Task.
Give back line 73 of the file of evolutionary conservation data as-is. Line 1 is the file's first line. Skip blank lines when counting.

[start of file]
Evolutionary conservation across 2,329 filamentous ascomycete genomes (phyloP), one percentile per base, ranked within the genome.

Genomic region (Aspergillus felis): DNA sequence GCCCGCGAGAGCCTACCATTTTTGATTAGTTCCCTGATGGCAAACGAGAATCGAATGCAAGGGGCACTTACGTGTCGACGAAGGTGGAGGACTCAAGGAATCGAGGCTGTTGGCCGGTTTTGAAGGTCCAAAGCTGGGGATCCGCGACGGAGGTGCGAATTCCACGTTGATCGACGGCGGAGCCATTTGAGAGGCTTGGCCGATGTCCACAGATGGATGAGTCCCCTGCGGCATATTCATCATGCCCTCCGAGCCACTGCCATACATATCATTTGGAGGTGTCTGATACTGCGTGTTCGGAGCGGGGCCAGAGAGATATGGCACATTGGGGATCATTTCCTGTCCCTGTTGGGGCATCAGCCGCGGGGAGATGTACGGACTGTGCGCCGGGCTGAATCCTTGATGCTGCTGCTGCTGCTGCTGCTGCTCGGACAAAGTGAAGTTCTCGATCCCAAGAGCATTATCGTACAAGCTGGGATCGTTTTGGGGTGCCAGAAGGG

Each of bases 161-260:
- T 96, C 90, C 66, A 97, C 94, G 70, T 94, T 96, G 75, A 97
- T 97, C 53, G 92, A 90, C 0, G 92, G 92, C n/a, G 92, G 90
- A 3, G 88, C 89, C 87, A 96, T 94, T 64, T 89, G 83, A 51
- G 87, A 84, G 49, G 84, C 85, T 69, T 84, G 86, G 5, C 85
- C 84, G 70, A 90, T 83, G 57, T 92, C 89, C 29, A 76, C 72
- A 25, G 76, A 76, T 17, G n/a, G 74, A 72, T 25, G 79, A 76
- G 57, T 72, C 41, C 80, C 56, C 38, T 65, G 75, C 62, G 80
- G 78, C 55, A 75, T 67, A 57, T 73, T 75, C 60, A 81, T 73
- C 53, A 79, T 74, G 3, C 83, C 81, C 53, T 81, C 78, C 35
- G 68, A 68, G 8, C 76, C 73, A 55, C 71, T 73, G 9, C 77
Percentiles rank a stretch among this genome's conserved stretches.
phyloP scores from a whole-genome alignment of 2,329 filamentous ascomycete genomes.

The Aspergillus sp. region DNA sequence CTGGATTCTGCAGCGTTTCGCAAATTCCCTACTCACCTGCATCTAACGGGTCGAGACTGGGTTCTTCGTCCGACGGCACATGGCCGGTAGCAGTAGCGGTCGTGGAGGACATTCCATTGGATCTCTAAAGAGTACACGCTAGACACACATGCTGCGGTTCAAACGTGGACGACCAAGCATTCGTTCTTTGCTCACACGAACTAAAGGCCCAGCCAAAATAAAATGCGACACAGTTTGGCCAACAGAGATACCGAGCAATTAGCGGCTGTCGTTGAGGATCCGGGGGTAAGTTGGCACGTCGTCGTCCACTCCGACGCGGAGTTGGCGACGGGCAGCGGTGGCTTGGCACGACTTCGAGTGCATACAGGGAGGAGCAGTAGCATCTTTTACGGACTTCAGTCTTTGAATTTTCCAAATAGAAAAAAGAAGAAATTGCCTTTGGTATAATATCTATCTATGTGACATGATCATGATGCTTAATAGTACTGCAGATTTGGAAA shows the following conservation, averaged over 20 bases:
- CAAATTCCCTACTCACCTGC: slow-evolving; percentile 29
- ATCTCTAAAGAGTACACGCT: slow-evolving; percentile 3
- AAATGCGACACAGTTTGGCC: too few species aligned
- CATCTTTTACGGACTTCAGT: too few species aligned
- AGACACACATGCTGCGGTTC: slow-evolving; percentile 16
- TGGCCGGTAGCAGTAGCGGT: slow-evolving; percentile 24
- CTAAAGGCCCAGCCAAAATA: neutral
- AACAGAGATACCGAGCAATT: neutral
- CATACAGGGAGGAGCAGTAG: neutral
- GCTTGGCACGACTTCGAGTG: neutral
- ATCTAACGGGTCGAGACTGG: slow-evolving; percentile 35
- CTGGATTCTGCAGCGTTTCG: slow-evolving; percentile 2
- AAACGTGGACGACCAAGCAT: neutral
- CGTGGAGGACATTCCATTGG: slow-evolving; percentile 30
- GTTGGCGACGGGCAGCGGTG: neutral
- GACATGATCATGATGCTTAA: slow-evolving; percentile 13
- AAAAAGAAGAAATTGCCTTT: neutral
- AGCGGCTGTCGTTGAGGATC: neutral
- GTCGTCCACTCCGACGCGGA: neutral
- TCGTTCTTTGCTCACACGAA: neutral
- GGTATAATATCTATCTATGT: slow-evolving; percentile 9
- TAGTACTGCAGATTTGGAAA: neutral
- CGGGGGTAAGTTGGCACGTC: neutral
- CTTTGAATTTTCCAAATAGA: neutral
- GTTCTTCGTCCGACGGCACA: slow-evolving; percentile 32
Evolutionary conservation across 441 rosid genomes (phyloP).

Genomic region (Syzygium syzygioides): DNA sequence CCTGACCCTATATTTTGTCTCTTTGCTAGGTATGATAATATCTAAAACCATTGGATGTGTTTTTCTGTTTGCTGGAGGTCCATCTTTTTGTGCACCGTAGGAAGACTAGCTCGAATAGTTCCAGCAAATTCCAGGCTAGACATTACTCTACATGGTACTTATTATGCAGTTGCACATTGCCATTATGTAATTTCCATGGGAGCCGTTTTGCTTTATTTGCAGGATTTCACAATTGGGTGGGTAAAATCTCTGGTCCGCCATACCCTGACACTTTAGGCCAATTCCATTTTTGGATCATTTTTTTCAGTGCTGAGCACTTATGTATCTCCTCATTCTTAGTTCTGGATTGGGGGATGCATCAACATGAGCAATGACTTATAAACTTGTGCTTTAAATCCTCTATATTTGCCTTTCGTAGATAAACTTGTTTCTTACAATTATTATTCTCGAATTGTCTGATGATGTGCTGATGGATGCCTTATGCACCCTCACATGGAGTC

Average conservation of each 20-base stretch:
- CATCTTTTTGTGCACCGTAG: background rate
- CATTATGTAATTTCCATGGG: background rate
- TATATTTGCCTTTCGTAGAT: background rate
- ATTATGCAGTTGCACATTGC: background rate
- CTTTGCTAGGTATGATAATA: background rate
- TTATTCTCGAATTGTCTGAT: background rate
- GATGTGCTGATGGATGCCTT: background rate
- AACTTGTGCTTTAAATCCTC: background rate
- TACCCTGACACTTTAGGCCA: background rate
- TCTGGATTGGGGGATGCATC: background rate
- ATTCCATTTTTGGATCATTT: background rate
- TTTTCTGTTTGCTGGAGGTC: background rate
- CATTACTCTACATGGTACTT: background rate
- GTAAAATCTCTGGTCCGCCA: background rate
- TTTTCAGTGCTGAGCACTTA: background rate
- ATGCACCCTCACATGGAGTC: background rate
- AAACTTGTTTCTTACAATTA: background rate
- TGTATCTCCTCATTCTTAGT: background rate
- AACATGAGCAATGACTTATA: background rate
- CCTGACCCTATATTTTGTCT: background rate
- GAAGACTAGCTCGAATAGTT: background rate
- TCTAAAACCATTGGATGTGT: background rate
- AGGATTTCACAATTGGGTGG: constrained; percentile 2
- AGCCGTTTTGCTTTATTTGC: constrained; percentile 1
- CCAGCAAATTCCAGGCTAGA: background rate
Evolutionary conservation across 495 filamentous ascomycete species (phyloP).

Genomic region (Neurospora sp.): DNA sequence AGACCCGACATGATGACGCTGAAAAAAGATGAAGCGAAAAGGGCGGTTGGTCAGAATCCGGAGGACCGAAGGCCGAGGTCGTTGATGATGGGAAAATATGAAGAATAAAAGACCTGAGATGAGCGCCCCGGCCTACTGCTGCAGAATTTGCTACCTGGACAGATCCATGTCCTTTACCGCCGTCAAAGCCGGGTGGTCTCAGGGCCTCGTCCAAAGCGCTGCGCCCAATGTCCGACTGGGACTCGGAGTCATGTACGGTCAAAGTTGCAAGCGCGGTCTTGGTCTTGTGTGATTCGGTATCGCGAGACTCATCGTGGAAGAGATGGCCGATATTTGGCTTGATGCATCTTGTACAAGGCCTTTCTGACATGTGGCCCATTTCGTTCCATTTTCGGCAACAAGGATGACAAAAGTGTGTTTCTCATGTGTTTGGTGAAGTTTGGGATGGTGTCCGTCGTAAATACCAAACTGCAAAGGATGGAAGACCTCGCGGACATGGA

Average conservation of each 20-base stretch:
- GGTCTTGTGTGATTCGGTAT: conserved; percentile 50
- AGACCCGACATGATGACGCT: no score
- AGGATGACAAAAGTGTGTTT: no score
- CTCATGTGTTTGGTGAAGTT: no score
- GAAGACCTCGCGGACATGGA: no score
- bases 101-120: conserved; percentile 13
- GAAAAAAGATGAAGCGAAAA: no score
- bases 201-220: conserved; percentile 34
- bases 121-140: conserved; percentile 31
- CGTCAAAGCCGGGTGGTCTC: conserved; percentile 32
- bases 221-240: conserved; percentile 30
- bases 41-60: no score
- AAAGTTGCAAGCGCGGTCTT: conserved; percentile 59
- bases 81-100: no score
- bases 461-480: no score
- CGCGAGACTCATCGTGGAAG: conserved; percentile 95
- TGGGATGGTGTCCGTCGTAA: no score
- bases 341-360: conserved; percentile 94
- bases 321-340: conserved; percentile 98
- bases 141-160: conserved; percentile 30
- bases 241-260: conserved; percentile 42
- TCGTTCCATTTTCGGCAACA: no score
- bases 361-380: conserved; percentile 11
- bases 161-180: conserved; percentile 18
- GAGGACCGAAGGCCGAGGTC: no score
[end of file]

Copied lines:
- GGTCTTGTGTGATTCGGTAT: conserved; percentile 50